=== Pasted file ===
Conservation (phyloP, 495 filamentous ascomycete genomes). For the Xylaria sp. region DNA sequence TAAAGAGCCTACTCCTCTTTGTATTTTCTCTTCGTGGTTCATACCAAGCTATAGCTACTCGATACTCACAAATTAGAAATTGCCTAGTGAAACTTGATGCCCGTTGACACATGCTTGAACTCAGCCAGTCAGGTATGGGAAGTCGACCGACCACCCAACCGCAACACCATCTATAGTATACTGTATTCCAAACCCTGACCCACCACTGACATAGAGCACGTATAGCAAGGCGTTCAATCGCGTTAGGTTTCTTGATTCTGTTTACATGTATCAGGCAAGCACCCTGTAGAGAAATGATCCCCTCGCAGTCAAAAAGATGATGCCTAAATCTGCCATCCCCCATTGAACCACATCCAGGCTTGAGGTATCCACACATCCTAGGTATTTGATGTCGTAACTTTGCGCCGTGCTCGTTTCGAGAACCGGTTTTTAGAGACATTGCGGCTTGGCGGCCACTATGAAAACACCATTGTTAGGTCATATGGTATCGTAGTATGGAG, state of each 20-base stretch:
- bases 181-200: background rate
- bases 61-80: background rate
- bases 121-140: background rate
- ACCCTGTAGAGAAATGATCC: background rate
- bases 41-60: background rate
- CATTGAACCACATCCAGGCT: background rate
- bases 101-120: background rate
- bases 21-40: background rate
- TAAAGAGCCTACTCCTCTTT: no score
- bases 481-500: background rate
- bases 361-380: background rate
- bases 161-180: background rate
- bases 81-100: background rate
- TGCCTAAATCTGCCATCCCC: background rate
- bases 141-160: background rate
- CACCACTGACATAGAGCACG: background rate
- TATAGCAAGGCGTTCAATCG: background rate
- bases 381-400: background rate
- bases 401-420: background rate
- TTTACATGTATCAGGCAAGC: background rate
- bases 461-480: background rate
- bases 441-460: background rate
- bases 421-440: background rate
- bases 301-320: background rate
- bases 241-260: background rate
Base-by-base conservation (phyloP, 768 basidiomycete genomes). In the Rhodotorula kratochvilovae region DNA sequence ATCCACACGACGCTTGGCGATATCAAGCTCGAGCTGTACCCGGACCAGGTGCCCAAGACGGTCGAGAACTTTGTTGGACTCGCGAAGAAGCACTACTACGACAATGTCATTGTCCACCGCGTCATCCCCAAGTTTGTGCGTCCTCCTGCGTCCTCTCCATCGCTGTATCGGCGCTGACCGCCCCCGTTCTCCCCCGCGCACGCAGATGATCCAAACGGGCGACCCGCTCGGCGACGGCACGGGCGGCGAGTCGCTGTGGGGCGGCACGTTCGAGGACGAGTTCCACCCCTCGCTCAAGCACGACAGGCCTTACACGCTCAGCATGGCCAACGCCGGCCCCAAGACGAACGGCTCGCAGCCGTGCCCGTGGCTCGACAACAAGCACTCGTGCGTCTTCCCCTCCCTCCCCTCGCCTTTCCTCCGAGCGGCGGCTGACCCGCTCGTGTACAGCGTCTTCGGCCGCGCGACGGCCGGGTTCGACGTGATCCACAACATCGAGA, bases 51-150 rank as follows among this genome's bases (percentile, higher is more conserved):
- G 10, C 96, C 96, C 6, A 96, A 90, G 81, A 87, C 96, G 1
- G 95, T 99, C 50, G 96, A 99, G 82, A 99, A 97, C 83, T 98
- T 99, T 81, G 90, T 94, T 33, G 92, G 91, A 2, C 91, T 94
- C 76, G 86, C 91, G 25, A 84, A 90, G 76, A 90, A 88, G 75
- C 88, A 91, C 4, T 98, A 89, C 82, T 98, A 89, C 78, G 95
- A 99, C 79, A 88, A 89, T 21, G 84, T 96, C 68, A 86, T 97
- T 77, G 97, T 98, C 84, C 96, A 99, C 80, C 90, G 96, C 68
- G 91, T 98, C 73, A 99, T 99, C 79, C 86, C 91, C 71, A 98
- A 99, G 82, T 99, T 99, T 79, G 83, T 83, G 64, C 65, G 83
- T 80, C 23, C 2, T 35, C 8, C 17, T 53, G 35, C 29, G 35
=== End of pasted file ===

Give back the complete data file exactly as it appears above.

Conservation (phyloP, 495 filamentous ascomycete genomes). For the Xylaria sp. region DNA sequence TAAAGAGCCTACTCCTCTTTGTATTTTCTCTTCGTGGTTCATACCAAGCTATAGCTACTCGATACTCACAAATTAGAAATTGCCTAGTGAAACTTGATGCCCGTTGACACATGCTTGAACTCAGCCAGTCAGGTATGGGAAGTCGACCGACCACCCAACCGCAACACCATCTATAGTATACTGTATTCCAAACCCTGACCCACCACTGACATAGAGCACGTATAGCAAGGCGTTCAATCGCGTTAGGTTTCTTGATTCTGTTTACATGTATCAGGCAAGCACCCTGTAGAGAAATGATCCCCTCGCAGTCAAAAAGATGATGCCTAAATCTGCCATCCCCCATTGAACCACATCCAGGCTTGAGGTATCCACACATCCTAGGTATTTGATGTCGTAACTTTGCGCCGTGCTCGTTTCGAGAACCGGTTTTTAGAGACATTGCGGCTTGGCGGCCACTATGAAAACACCATTGTTAGGTCATATGGTATCGTAGTATGGAG, state of each 20-base stretch:
- bases 181-200: background rate
- bases 61-80: background rate
- bases 121-140: background rate
- ACCCTGTAGAGAAATGATCC: background rate
- bases 41-60: background rate
- CATTGAACCACATCCAGGCT: background rate
- bases 101-120: background rate
- bases 21-40: background rate
- TAAAGAGCCTACTCCTCTTT: no score
- bases 481-500: background rate
- bases 361-380: background rate
- bases 161-180: background rate
- bases 81-100: background rate
- TGCCTAAATCTGCCATCCCC: background rate
- bases 141-160: background rate
- CACCACTGACATAGAGCACG: background rate
- TATAGCAAGGCGTTCAATCG: background rate
- bases 381-400: background rate
- bases 401-420: background rate
- TTTACATGTATCAGGCAAGC: background rate
- bases 461-480: background rate
- bases 441-460: background rate
- bases 421-440: background rate
- bases 301-320: background rate
- bases 241-260: background rate
Base-by-base conservation (phyloP, 768 basidiomycete genomes). In the Rhodotorula kratochvilovae region DNA sequence ATCCACACGACGCTTGGCGATATCAAGCTCGAGCTGTACCCGGACCAGGTGCCCAAGACGGTCGAGAACTTTGTTGGACTCGCGAAGAAGCACTACTACGACAATGTCATTGTCCACCGCGTCATCCCCAAGTTTGTGCGTCCTCCTGCGTCCTCTCCATCGCTGTATCGGCGCTGACCGCCCCCGTTCTCCCCCGCGCACGCAGATGATCCAAACGGGCGACCCGCTCGGCGACGGCACGGGCGGCGAGTCGCTGTGGGGCGGCACGTTCGAGGACGAGTTCCACCCCTCGCTCAAGCACGACAGGCCTTACACGCTCAGCATGGCCAACGCCGGCCCCAAGACGAACGGCTCGCAGCCGTGCCCGTGGCTCGACAACAAGCACTCGTGCGTCTTCCCCTCCCTCCCCTCGCCTTTCCTCCGAGCGGCGGCTGACCCGCTCGTGTACAGCGTCTTCGGCCGCGCGACGGCCGGGTTCGACGTGATCCACAACATCGAGA, bases 51-150 rank as follows among this genome's bases (percentile, higher is more conserved):
- G 10, C 96, C 96, C 6, A 96, A 90, G 81, A 87, C 96, G 1
- G 95, T 99, C 50, G 96, A 99, G 82, A 99, A 97, C 83, T 98
- T 99, T 81, G 90, T 94, T 33, G 92, G 91, A 2, C 91, T 94
- C 76, G 86, C 91, G 25, A 84, A 90, G 76, A 90, A 88, G 75
- C 88, A 91, C 4, T 98, A 89, C 82, T 98, A 89, C 78, G 95
- A 99, C 79, A 88, A 89, T 21, G 84, T 96, C 68, A 86, T 97
- T 77, G 97, T 98, C 84, C 96, A 99, C 80, C 90, G 96, C 68
- G 91, T 98, C 73, A 99, T 99, C 79, C 86, C 91, C 71, A 98
- A 99, G 82, T 99, T 99, T 79, G 83, T 83, G 64, C 65, G 83
- T 80, C 23, C 2, T 35, C 8, C 17, T 53, G 35, C 29, G 35